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Pediatric Fear-Avoidance Model of Chronic Pain

Pain: Foundation, Application and Future Directions

Here is one of her most cited papers (and it’s open access!!) exploring the fear/avoidance model relating to pain. (link below)
Not only does this paper explore the link between fear and anxiety for the child’s experience of pain. But also touches upon the role of the parent and the impact upon the parent.
“Parent catastrophizing about child pain has been linked to more childhood illness-related parenting stress, anxiety and depression, as well as greater disability and poorer school attendance among children and adolescents, over and above child pain intensity”
It reminds me of something the head of the paediatric ward used to say waaaaay back when I was working the wards: Support the parent, support the child.’ Remembering that the parent is the most influential analgesic, soother and skilled distracter, one role for clinicians may be in helping parents to develop informed and helpful reactions to their child’s’ pain experiences. But how we navigate may require developing our communication skills.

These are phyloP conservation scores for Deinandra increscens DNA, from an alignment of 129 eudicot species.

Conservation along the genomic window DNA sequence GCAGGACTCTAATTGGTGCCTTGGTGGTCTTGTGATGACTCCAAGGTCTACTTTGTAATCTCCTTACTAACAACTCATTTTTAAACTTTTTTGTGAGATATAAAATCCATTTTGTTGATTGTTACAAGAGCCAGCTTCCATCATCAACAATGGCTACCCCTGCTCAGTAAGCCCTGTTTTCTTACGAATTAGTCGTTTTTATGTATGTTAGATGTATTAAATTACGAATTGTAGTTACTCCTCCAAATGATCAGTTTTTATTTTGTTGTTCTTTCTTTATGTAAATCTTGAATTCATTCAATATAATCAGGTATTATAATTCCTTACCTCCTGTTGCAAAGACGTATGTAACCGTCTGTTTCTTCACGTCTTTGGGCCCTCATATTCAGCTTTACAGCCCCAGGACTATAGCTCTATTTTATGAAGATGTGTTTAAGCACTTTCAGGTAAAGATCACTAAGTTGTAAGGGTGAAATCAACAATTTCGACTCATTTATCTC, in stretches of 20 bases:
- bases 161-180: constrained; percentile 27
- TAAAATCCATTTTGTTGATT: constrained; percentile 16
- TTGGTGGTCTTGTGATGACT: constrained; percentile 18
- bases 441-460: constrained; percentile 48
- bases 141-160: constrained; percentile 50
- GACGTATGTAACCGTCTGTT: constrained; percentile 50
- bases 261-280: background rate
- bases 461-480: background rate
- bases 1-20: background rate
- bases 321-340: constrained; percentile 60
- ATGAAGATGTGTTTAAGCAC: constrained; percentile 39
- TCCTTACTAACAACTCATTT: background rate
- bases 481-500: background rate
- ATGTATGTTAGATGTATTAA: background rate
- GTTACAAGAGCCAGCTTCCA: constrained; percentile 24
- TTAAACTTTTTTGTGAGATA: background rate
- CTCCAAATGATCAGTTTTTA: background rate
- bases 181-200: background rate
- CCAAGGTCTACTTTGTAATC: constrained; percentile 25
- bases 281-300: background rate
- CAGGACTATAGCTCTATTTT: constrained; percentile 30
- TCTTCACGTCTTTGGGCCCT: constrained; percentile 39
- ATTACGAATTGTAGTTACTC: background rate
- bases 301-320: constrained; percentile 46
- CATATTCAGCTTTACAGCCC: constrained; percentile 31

The Paper

The fear-avoidance model of chronic musculoskeletal pain has become an increasingly popular conceptualization of the processes and mechanisms through which acute pain can become chronic. Despite rapidly growing interest and research regarding the influence of fear-avoidance constructs on pain-related disability in children and adolescents, there have been no amendments to the model to account for unique aspects of pediatric chronic pain. A comprehensive understanding of the role of fear-avoidance in pediatric chronic pain necessitates understanding of both child/adolescent and parent factors implicated in its development and maintenance. The primary purpose of the present article is to propose an empirically-based pediatric fear-avoidance model of chronic pain that accounts for both child/adolescent and parent factors as well as their potential interactive effects. To accomplish this goal, the present article will define important fear-avoidance constructs, provide a summary of the general fear-avoidance model and review the growing empirical literature regarding the role of fear-avoidance constructs in pediatric chronic pain. Assessment and treatment options for children with chronic pain will also be described in the context of the proposed pediatric fear-avoidance model of chronic pain. Finally, avenues for future investigation will be proposed.

Click here to access the paper

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